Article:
never been to the store, but i've been to llbean in maine a couple times.
      2,000 miler
    • CoachLou wrote:

      It was an awesome store to just wander thru and wish you brought a sack of 20 dollar bills!
      And not because you just wanted the stuff, but because the stuff made adventures and dreams become reality
      I hope they survive as an on-line entity but I'll miss the actual store. It is/was a place where you could always count on good, to great, service.
    • I love the personal store experiences with people and seeing and touching gear before I buy it. But the only time I have been in NJ is hiking the AT in 2015 and driving through a few times (always in a hurry and no clue how close I ever got to the store).

      Still fond memories of getting the catalog in the mail when I first started backpacking. I bought a lot of gear from them. Even with three degrees in Computer Science / MIS / Information Technology, I still prefer looking through a catalog before buying something online. I guess I am just old school (although in the end I enjoy the personal savings of shopping online). :)
      The road to glory cannot be followed with much baggage.
      Richard Ewell, CSA General
    • LIhikers wrote:

      CoachLou wrote:

      It was an awesome store to just wander thru and wish you brought a sack of 20 dollar bills!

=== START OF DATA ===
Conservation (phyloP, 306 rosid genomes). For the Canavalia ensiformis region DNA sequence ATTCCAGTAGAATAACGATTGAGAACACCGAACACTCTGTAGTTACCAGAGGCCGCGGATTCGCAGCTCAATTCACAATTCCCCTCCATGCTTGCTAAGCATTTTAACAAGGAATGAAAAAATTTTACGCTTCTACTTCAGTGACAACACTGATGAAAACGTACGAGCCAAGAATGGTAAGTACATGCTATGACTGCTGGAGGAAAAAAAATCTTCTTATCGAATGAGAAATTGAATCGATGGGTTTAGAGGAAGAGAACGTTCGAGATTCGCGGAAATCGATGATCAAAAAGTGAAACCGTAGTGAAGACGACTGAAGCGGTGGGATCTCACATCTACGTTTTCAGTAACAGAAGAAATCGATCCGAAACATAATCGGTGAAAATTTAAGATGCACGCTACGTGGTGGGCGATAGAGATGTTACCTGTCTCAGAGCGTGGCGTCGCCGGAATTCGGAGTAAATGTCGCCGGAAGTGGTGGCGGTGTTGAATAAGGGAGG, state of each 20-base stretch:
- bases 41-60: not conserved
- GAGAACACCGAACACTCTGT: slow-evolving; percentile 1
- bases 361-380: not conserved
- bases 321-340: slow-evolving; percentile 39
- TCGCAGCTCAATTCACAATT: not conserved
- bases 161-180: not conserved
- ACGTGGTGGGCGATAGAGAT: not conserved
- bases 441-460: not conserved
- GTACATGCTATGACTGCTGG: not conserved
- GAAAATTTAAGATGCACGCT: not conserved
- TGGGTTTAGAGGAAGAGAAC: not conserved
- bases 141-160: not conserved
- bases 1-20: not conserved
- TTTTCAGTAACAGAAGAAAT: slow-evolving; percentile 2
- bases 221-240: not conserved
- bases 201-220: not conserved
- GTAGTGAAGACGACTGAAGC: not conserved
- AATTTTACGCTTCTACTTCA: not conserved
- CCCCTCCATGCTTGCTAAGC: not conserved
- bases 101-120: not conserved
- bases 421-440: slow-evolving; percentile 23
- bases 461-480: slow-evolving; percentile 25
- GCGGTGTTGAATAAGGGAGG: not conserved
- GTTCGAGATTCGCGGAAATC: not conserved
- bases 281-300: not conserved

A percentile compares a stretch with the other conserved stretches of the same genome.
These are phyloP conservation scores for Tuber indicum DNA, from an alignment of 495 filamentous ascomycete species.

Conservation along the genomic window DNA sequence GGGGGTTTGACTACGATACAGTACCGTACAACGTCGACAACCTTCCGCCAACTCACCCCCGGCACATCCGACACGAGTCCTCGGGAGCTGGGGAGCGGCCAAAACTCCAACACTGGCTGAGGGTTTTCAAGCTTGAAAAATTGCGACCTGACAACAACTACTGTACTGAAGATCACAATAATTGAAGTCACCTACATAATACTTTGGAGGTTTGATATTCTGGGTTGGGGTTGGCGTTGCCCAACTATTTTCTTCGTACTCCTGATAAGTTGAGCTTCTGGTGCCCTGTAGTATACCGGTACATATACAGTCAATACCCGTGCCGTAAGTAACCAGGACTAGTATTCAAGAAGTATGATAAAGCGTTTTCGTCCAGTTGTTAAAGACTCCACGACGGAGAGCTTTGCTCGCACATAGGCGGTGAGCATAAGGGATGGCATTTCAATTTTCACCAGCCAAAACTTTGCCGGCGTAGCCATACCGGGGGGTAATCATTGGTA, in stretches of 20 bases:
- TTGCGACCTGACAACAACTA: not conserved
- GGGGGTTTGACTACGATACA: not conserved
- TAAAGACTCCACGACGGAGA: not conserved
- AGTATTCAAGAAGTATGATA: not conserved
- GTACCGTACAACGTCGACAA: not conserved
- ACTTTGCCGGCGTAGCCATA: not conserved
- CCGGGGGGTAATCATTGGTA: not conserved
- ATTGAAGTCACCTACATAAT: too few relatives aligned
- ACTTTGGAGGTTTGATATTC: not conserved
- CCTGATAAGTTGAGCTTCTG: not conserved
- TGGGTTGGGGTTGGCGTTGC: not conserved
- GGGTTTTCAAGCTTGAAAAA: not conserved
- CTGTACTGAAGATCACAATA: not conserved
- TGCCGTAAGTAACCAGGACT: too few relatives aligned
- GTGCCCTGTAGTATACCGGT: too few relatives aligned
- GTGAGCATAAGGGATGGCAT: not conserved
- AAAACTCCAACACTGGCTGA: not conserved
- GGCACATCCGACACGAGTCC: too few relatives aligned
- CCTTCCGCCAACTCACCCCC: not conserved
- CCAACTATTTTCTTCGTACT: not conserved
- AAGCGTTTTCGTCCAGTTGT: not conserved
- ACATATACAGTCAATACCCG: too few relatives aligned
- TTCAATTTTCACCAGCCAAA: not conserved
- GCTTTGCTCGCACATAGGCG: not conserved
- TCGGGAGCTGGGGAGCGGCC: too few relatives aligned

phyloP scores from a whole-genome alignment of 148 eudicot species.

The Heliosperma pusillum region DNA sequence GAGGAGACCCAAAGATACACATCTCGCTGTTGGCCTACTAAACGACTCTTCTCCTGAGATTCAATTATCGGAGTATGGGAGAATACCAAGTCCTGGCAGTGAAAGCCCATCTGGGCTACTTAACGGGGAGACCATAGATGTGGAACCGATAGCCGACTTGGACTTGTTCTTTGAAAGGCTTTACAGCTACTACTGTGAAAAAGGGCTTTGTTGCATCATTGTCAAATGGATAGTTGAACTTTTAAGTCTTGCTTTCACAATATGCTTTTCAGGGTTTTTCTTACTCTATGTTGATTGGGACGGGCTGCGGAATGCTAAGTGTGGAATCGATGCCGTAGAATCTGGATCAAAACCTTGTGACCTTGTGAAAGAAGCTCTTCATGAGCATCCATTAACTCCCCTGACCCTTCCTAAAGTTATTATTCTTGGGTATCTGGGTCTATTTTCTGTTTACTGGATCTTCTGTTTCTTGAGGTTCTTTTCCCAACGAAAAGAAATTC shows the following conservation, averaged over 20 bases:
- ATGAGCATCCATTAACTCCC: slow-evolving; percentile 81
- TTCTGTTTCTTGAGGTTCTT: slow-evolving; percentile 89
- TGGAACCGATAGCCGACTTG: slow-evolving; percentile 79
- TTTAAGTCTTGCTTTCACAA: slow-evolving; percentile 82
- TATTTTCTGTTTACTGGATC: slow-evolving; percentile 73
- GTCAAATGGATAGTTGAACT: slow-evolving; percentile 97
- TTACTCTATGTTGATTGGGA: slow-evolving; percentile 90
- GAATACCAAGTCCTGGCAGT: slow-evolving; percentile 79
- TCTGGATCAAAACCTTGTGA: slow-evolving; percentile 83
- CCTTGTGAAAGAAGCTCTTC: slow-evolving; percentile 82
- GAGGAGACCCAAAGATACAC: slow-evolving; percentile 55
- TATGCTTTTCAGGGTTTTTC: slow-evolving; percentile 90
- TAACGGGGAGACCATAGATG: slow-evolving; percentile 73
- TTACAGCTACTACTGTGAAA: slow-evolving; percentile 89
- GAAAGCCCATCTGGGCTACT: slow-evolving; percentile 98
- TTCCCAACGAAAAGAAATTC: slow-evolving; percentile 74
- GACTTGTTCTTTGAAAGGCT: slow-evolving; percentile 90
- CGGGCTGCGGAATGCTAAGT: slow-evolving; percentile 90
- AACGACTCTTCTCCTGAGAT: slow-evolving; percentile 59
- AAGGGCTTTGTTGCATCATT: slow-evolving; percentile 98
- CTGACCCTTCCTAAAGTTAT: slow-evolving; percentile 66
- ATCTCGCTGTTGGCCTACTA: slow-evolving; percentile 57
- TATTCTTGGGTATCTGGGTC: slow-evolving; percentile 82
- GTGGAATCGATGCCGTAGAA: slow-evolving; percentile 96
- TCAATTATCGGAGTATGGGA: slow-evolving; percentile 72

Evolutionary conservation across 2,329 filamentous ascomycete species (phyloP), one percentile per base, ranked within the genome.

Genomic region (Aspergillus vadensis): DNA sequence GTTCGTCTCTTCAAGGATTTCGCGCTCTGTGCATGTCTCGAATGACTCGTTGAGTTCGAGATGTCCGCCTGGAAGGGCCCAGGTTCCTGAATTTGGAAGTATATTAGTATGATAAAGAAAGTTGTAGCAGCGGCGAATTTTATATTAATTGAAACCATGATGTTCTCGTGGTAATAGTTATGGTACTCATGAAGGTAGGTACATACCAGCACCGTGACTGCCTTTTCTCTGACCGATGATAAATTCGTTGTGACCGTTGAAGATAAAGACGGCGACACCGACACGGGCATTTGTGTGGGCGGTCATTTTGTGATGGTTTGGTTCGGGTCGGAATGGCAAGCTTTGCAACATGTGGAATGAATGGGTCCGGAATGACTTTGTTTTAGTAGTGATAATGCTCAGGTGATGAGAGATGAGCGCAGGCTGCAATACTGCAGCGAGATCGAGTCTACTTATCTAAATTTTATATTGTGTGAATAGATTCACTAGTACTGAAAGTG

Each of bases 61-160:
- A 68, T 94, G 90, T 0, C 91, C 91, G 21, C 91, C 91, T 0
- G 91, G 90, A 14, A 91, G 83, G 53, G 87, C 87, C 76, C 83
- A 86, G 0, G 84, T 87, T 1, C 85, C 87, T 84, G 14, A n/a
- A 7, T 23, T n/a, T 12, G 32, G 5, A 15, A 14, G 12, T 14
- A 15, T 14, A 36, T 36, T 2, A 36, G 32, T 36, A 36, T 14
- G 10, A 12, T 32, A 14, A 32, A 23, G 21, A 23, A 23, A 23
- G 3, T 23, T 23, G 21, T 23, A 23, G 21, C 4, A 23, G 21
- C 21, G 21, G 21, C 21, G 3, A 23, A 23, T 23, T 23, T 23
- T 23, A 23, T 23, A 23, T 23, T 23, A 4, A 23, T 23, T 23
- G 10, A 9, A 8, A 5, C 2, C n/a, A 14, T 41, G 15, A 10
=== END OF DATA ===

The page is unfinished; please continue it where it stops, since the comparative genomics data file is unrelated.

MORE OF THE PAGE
And not because you just wanted the stuff, but because the stuff made adventures and dreams become realityI hope they survive as an on-line entity but I'll miss the actual store. It is/was a place where you could always count on good, to great, service.
      There selection of maps and guide books, I’ve never seen anywhere.
      Cheesecake> Ramen :thumbsup:
    • Astro wrote:

      I love the personal store experiences with people and seeing and touching gear before I buy it. But the only time I have been in NJ is hiking the AT in 2015 and driving through a few times (always in a hurry and no clue how close I ever got to the store).

      Still fond memories of getting the catalog in the mail when I first started backpacking. I bought a lot of gear from them. Even with three degrees in Computer Science / MIS / Information Technology, I still prefer looking through a catalog before buying something online. I guess I am just old school (although in the end I enjoy the personal savings of shopping online). :)
      that first day you met us, was probably the closest you were to it, while on the trail.
      Reading your post I and I’m sure Paul chuckled a bit.........Campmor on rte.17a in Paramus New Jersey is about as typical cityjambednoleftturnonlyturnright70mphparkinglot as you could find, even Paul from Lawn Guyland and me from southern Connecticut drive with white knuckles to get there! ;(
      Cheesecake> Ramen :thumbsup:
    • CoachLou wrote:

      Astro wrote:

      I love the personal store experiences with people and seeing and touching gear before I buy it. But the only time I have been in NJ is hiking the AT in 2015 and driving through a few times (always in a hurry and no clue how close I ever got to the store).